At the Feb. 12 Board of Park Commissioners meeting, the 2014 John C. Little, Sr. Spirit Award was presented to Seattle Parks and Recreation employee Jean Lee for her steadfast commitment to improving the lives of young people in the community.
John C. Little, Sr. served the community as a member of the Seattle Board of Park Commissioners from 1990-1997 and was known for his careful consideration of how proposed policies would affect youth. His motto was, “In order to improve the life of all people, you must improve the life of young people.” Jean demonstrates that motto every day in her interaction with teens both in her role as a Teen Recreation Leader at Jefferson Park and outside of work.
Jean’s nomination applications sung her praises and described the many ways and reasons she is so deserving of the award.
Jean Lee cares about young people. Jean is the person that teens look for at Jefferson Community Center, wrote one nominator. She is a mentor to these kids and they, in turn, look up to her for guidance, volunteer work and job experience. She always takes time to listen to their concerns and makes them feel welcome and appreciated.
Examples abound of how Jean takes the extra step to help these young people. Jean will take her own time to help troubled youth, meeting them at a coffee shop or a restaurant in the International District to listen and try to help them with community resources she knows about. Jean wants to see young people succeed in life and has involved them in volunteering, working around the center and in the programs that she has developed. Many of these kids have gone on to college and some work in jobs that give back to the community, including several that work for the department or the Associated Recreation Council.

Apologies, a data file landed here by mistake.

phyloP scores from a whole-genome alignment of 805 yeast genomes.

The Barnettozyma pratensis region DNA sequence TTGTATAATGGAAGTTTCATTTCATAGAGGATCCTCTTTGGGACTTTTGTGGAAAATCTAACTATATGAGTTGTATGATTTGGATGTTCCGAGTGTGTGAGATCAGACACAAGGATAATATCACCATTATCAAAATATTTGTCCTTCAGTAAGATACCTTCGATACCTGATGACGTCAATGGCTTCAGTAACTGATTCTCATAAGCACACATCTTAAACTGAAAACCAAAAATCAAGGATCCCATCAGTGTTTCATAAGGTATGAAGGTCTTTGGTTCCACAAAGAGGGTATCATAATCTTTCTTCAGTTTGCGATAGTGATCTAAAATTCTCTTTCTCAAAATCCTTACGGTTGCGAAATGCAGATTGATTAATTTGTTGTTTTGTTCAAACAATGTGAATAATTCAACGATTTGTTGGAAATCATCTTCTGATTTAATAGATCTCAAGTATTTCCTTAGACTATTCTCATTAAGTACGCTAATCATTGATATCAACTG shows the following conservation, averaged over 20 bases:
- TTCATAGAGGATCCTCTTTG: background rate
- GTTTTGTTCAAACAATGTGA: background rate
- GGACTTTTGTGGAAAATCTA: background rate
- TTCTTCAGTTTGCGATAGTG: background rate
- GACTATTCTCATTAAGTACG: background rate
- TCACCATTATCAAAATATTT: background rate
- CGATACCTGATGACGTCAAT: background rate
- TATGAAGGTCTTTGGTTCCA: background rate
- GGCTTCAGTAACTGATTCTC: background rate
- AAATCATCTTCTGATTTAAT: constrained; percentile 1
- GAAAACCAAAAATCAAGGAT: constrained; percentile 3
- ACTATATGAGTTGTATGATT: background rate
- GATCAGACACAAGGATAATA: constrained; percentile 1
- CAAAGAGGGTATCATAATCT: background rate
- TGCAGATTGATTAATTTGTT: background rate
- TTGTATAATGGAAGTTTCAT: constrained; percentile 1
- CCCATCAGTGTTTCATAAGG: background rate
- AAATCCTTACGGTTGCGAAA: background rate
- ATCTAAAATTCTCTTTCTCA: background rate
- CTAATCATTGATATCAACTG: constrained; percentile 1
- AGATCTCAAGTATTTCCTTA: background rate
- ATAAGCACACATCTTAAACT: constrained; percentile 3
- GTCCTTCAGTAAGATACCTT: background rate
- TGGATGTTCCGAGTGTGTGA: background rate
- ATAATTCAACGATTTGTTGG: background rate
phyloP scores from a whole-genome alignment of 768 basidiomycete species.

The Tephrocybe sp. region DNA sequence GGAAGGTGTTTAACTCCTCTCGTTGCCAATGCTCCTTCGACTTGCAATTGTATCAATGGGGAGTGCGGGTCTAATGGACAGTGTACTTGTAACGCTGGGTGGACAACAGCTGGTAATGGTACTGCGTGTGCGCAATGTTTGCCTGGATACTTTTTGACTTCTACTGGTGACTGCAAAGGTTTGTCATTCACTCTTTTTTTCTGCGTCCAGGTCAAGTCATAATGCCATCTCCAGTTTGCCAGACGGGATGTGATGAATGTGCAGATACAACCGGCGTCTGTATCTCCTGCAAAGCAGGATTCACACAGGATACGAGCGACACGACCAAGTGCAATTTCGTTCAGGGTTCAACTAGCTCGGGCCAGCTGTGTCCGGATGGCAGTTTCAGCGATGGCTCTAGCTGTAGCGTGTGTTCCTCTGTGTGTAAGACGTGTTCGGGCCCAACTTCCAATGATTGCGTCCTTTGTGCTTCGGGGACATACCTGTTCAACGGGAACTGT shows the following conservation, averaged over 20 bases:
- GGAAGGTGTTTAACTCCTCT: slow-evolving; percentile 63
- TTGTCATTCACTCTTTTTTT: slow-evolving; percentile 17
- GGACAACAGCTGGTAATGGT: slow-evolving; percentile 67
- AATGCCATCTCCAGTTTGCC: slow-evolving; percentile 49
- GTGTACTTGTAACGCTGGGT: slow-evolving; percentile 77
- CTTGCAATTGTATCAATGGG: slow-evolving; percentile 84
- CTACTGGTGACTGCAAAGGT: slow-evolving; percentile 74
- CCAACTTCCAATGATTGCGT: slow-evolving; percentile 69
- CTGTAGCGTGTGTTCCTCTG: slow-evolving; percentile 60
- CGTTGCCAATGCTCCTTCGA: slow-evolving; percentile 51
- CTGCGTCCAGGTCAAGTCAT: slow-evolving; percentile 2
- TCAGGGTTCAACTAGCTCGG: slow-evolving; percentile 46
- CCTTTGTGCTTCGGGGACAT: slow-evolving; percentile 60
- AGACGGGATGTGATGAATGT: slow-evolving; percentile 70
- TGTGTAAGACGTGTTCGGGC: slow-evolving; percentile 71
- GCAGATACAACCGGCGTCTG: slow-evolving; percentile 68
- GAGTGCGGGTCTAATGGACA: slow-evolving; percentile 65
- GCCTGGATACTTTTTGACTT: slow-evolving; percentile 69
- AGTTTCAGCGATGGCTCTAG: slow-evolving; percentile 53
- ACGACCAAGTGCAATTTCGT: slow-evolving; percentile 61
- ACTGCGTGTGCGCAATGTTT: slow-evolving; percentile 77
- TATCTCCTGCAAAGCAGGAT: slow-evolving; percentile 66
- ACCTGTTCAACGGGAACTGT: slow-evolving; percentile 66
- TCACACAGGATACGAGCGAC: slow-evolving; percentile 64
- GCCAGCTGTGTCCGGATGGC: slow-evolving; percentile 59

Jean started out as a high school intern more than 25 years ago at Jefferson Community Center. She has worked as a
Recreation Attendant, Summer Playground Leader and Teen Recreation Leader with the department.
Through her prolific grant writing and creative programming, Jean has provided opportunities for teens to be engaged in environmental stewardship, arts and culture, leadership, civic engagement and sports. Among the programs Jean initiated are Teens Against Tobacco Use (TATU) and the Mock Trial Program. Both of these programs get teens out of their comfort zones and teach them to communicate their ideas to others. Jean had partnered with Seattle University Law students and local judges to produce the Mock Trial Program. The students and judges mentor the teens all the way through a simulated trial in a downtown courtroom. Her program was recognized in The Seattle Times and other local papers.
Jean has also recruited many teen volunteers through the Key Clubs at Franklin and Cleveland high schools. The volunteers have helped at the special events at Jefferson such as the Beacon Hill Festival, Summer Movies in the Park, the Haunted House and Halloween Carnival, Spring Egg Hunts and Pancake Breakfast, Spring Clean on Beacon Hill, Metro Bus shelter art work, the Urban Forest on Beacon Hill and many more.
Outside the department, Jean has taken vacation time to volunteer with teens at a summer program at the University of Washington called the Accounting Career Awareness Program.
This is the 14th year that Seattle Parks and Recreation has awarded the John C. Little, Sr. Spirit Award. Past recipients have included Pat Warberg, Elaine Dunn, Don Ganchorre, Dennis Cook, Tom Ostrom, Isiah Anderson, Patti Petesch, Folasa Titialii, Jr., Royal Alley-Barnes, Ron Mirabueno and Willie Rogers.